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Production Of The 737-300 And 737-200Adv  
User currently offlineColumba From Germany, joined Dec 2004, 7063 posts, RR: 4
Posted (6 years 5 months 2 days 9 hours ago) and read 3652 times:

I have some questions regarding the history of the 737-300 and -200Adv.
According to the Boeing website the first 737-300 was delivered in 1984 but the last 737-200Adv was delivered in 1988 to Ximan.I was wondering why airlines continued to order the 737-200Adv so long after the next generation 737 with modern engines and better fuel efficieny was available ? Was is it because the 737-500 was not available until 1989 and they did not need the larger -300 ? Or was it because of the huge order backlog of the 737-200 that took them so long to deliver all aircraft ?
http://www.boeing.com/commercial/737family/background.html


It will forever be a McDonnell Douglas MD 80 , Boeing MD 80 sounds so wrong
19 replies: All unread, jump to last
 
User currently offlinePhilb From Ireland, joined May 1999, 2915 posts, RR: 13
Reply 1, posted (6 years 5 months 2 days 9 hours ago) and read 3638 times:

I think you have comprehensively answered your own question.

User currently offlineColumba From Germany, joined Dec 2004, 7063 posts, RR: 4
Reply 2, posted (6 years 5 months 2 days 9 hours ago) and read 3624 times:

I just think the 737-200Adv is really one generation behind the -300 and it made me wonder. The new engines and technology could have off-set the disadvantage of the bigger size. 4 years of production side by side next to its successor is really a long time.


It will forever be a McDonnell Douglas MD 80 , Boeing MD 80 sounds so wrong
User currently offlineLockstockNL777 From Netherlands, joined Feb 2008, 99 posts, RR: 0
Reply 3, posted (6 years 5 months 2 days 8 hours ago) and read 3601 times:



Quoting Philb (Reply 1):

So which of the two answers was it? The backlog or the availability of the -500? Or was it actually both?


User currently offlinePhilb From Ireland, joined May 1999, 2915 posts, RR: 13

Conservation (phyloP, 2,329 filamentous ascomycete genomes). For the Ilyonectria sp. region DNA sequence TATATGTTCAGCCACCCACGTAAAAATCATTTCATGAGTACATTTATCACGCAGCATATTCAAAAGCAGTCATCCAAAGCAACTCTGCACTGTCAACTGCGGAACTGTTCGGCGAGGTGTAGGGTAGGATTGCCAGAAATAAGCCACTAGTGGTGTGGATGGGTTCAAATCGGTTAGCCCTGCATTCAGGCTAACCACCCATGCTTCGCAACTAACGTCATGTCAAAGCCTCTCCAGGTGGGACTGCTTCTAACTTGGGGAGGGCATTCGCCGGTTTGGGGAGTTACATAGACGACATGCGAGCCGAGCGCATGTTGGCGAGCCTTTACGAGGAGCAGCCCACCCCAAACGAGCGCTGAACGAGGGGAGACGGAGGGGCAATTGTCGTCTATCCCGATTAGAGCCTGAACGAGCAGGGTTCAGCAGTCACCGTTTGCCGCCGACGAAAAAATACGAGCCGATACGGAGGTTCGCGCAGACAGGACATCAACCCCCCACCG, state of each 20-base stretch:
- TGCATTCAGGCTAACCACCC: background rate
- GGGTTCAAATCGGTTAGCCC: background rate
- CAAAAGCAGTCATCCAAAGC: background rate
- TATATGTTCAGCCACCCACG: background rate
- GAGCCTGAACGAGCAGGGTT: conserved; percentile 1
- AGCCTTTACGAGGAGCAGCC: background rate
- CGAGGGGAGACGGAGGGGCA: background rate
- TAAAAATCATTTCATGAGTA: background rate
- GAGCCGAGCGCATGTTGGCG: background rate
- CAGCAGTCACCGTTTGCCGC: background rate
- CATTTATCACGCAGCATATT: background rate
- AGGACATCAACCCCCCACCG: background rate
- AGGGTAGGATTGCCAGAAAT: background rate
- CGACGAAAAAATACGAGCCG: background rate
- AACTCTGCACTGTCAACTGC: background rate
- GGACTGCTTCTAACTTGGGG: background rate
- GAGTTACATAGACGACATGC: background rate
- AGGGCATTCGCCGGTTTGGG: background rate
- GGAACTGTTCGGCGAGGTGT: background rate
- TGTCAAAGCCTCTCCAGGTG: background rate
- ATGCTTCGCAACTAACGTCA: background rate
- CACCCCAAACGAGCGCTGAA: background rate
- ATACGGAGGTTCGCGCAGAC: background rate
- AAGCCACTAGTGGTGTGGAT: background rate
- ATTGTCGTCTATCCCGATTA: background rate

Reply 4, posted (6 years 5 months 2 days 8 hours ago) and read 3594 times:



Quoting LockstockNL777 (Reply 3):
So which of the two answers was it? The backlog or the availability of the -500? Or was it actually both?

Both


User currently offlineColumba From Germany, joined Dec 2004, 7063 posts, RR: 4
Reply 5, posted (6 years 5 months 2 days 8 hours ago) and read 3563 times:



Quoting Philb (Reply 4):
Both

The 737-500 was first delivered in 1989 so this makes sense as the production of the 737-200 was ceased one year before of that.
But still, I can not think of any aircraft before and after where the predecessor and its successor were build together for 4 years.



It will forever be a McDonnell Douglas MD 80 , Boeing MD 80 sounds so wrong
User currently offlineSrbmod From , joined Dec 1969, posts, RR:
Reply 6, posted (6 years 5 months 2 days 8 hours ago) and read 3555 times:

The 732Adv. has some things that made it advantageous for certain operations, like into less developed airfields. The engines are higher off the ground than the engines on the succeeding versions of the 737, so there is a lesser chance of FOD ingestion. Alaska used 732s as the workhorse of much of their intra-Alaska services, as many of those airports had runways that were a bit rough due to the effects of the weather on the runway material. Same is pretty much true about AQ's fleet of 732s they used for intra-island flying.

Remember, Boeing was also still delivering 737 Classics at the same time they were delivering 737NGs. The last 737 Classic (a 734) was delivered in February of 2000.


User currently offlinePhilb From Ireland, joined May 1999, 2915 posts, RR: 13
Reply 7, posted (6 years 5 months 2 days 8 hours ago) and read 3521 times:

Let's look at the airlines which took the 200 srs in those years:

Backlogs:

Delta
US Air
America West
Lufthansa
British Airways
Western
CAAC/Air China
Air France

Size:

Markair
Alyemda
Pacific Western
TAAG
Bavaria
China Southwest
Braathens
Air New Zealand
Southwest (Japan)
Midway (Presidential order)
Air France
FEAT
Aviogenex
Air China
Ethiopian
Air Malta
Xiamen

Air France and CAAC/Air China fall into both categories.

In addition, with some airlines, the number of aircraft needed in that time framedid not justify a change to the more advanced 300srs with the changes in training and engineering support/spares that would be required


User currently offlinePhilb From Ireland, joined May 1999, 2915 posts, RR: 13
Reply 8, posted (6 years 5 months 2 days 8 hours ago) and read 3509 times:



Quoting Columba (Reply 5):
But still, I can not think of any aircraft before and after where the predecessor and its successor were build together for 4 years.

It's stretching a point - but many airlines replaced the B707 with the B747 on major trunk routes, the 747 was seen as "the" long haul aircraft of its time - as was the 707 - and the 707 (non military version) was in series production until 1978 and 21956 wasn't built until November 1979


User currently offlineYyz717 From Canada, joined Sep 2001, 16259 posts, RR: 56
Reply 9, posted (6 years 5 months 22 hours ago) and read 3187 times:

The 732 was cheaper and for an existing carrier with a large 732 fleet, additional 732 orders could have made sense over ordering a new 733 subtype.